I happened to meet an acquaintance, who offered me his outdoor seat while my friend made himself comfortable on the curb. The waiter brought out our drinks. My friend drinks his urak with water, club soda, and a lime-flavored carbonated drink along with a sprinkling of salt and a few drops of freshly squeezed lemon. Old-timers like my father enjoy their urak the purists’ way—on the rocks or with water. I like both styles.

As I drank, a feeling of lightness took over—not to be confused with the alcohol-fueled light-headedness that feni might cause: urak is a milder brew. It absorbed all the tiredness from my day; I had been at work since 6 a.m. As the evening progressed, the conversations around us showed no signs of ending. The crowd—locals and tourists alike—spread across the road outside the bar.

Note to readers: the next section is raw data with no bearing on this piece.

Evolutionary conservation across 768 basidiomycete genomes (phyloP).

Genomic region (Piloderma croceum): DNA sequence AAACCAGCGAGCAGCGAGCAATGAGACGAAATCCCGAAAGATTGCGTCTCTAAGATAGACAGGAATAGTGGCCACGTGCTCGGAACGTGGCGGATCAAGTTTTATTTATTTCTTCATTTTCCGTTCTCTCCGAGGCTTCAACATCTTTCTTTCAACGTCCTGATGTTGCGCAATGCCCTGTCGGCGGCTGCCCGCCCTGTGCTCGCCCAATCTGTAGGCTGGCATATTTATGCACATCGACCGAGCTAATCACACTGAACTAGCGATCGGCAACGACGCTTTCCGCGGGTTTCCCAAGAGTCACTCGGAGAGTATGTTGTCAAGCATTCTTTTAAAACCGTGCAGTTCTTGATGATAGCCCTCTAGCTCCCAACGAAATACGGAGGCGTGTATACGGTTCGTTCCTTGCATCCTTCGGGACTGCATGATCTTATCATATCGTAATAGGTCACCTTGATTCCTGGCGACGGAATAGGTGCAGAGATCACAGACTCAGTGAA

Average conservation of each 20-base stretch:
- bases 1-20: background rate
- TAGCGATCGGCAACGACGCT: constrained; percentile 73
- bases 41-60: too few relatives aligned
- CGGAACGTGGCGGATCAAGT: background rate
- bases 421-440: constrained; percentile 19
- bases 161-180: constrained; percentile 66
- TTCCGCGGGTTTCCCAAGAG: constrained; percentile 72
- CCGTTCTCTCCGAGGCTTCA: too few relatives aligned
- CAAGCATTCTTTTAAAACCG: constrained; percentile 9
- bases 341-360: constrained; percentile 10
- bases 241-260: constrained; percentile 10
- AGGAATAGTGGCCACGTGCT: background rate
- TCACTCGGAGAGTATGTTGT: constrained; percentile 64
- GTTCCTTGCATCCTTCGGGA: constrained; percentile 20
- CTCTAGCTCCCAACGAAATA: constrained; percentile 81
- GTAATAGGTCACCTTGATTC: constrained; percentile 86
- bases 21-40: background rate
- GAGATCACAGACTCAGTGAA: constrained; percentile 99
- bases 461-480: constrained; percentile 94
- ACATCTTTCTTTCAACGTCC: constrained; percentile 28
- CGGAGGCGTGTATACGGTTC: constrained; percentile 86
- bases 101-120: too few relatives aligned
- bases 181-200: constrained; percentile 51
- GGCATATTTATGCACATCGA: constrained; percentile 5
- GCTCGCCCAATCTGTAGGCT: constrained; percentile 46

The waiter brought us the last of the prawn rissois. I told him that he looked familiar. My instincts were correct: he had worked at Clube Nacional, a legendary old club and events venue in Panaji, which had for years been declining but still had a popular bar—until the building started to collapse and everything closed down. The waiter was himself somewhat legendary, both for his long tenure at Clube Nacional and for his knack for remembering his customers’ preferred drinks. After a few other gigs in between, he had ended up at Joseph Bar.

He promised to serve us hot snacks if we came in earlier the next day. I didn’t make it to Joseph Bar the next evening, but I will soon.